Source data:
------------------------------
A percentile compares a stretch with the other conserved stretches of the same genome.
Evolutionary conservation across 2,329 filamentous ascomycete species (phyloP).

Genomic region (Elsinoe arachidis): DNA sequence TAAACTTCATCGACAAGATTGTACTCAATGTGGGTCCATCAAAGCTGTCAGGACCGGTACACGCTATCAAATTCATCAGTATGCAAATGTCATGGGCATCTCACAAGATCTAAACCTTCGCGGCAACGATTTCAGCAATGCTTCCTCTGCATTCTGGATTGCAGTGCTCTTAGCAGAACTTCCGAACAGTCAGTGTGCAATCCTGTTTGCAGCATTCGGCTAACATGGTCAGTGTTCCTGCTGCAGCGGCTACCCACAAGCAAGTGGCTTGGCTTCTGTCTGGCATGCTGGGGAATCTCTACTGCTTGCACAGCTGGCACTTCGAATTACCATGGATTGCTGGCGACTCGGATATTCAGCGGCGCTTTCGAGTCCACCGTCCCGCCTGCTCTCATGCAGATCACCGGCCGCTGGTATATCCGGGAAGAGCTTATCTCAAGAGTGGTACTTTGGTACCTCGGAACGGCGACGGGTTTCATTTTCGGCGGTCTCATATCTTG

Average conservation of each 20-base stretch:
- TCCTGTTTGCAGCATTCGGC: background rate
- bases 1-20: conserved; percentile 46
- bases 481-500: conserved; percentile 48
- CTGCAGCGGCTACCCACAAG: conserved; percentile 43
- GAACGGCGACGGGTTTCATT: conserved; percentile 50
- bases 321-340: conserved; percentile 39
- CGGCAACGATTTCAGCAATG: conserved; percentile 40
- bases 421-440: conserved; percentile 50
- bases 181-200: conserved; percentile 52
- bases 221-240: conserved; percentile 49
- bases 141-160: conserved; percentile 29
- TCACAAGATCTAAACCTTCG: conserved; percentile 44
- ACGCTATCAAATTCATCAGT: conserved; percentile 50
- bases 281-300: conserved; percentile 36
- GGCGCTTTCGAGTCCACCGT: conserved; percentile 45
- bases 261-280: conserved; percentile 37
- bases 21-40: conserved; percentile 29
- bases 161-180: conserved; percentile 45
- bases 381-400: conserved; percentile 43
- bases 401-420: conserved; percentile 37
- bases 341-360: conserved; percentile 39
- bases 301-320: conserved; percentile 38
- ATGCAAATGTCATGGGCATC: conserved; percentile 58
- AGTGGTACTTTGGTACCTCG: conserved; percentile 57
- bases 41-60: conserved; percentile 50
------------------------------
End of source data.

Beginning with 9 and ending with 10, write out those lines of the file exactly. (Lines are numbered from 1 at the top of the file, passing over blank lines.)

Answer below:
- GAACGGCGACGGGTTTCATT: conserved; percentile 50
- bases 321-340: conserved; percentile 39